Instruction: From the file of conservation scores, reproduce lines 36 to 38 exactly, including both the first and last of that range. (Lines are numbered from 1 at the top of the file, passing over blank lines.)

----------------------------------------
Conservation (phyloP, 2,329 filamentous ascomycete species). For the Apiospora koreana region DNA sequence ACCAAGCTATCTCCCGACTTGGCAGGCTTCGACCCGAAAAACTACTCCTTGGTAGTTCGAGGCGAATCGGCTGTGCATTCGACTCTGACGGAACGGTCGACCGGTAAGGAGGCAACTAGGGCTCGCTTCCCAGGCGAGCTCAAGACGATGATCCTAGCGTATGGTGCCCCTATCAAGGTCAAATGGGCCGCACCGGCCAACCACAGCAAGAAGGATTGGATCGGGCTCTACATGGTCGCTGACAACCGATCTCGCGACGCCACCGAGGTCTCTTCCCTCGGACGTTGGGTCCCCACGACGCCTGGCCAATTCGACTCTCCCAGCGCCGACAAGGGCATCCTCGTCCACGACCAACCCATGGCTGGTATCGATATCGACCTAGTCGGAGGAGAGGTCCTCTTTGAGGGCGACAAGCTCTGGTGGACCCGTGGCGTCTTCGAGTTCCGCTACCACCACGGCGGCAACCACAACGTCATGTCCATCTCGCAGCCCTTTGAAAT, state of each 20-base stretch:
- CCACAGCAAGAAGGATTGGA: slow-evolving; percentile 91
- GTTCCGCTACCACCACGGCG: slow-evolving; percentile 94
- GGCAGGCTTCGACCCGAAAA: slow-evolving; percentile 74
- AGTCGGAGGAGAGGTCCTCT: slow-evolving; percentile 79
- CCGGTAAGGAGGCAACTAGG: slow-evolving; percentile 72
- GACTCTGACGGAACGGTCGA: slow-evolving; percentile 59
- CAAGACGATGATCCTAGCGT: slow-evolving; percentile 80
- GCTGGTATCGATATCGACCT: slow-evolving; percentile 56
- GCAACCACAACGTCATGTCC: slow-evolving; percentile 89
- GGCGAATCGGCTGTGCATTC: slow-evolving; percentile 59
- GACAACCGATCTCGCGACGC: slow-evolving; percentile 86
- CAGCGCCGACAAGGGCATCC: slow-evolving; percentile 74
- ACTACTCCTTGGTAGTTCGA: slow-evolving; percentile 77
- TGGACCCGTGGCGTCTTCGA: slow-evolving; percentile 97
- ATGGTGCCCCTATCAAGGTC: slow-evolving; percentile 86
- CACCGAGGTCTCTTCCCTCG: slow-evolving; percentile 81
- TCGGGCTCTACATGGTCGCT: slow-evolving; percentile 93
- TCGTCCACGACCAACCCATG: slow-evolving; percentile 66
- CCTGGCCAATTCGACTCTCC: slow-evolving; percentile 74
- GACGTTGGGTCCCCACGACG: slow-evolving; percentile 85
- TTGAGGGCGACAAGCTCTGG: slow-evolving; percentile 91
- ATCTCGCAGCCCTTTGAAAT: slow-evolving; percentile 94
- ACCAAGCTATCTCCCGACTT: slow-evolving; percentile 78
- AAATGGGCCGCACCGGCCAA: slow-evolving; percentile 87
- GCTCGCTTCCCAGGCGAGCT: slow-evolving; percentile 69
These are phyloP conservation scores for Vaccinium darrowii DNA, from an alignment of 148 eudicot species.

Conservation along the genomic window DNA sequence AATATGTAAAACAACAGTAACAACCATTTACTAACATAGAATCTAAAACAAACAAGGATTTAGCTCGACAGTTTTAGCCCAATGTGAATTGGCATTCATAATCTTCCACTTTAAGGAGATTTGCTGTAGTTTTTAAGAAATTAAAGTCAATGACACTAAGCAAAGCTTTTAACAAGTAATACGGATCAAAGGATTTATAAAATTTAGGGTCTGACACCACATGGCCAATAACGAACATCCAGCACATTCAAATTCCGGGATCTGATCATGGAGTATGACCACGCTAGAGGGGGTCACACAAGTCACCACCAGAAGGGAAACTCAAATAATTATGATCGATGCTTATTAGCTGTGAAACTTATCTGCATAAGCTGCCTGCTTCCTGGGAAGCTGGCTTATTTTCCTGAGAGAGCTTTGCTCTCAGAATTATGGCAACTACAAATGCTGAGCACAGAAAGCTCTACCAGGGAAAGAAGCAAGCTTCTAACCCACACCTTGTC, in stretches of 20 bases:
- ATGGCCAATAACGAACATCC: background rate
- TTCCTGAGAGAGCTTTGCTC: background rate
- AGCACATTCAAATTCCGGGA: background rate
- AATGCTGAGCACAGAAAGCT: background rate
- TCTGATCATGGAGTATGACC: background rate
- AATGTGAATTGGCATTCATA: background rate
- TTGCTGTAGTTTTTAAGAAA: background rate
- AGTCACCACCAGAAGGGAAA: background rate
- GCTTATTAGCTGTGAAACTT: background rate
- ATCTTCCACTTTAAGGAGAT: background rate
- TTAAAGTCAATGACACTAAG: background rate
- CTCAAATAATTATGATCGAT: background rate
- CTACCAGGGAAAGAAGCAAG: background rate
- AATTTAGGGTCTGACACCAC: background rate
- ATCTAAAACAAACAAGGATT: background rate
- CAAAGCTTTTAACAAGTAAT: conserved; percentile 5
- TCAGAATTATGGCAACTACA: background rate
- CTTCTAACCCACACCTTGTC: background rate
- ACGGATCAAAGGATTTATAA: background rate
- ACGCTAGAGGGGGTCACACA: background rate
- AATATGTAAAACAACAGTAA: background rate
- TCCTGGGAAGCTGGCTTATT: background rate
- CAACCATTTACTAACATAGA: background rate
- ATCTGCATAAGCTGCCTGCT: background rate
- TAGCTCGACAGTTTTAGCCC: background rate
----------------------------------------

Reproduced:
- AGTCACCACCAGAAGGGAAA: background rate
- GCTTATTAGCTGTGAAACTT: background rate
- ATCTTCCACTTTAAGGAGAT: background rate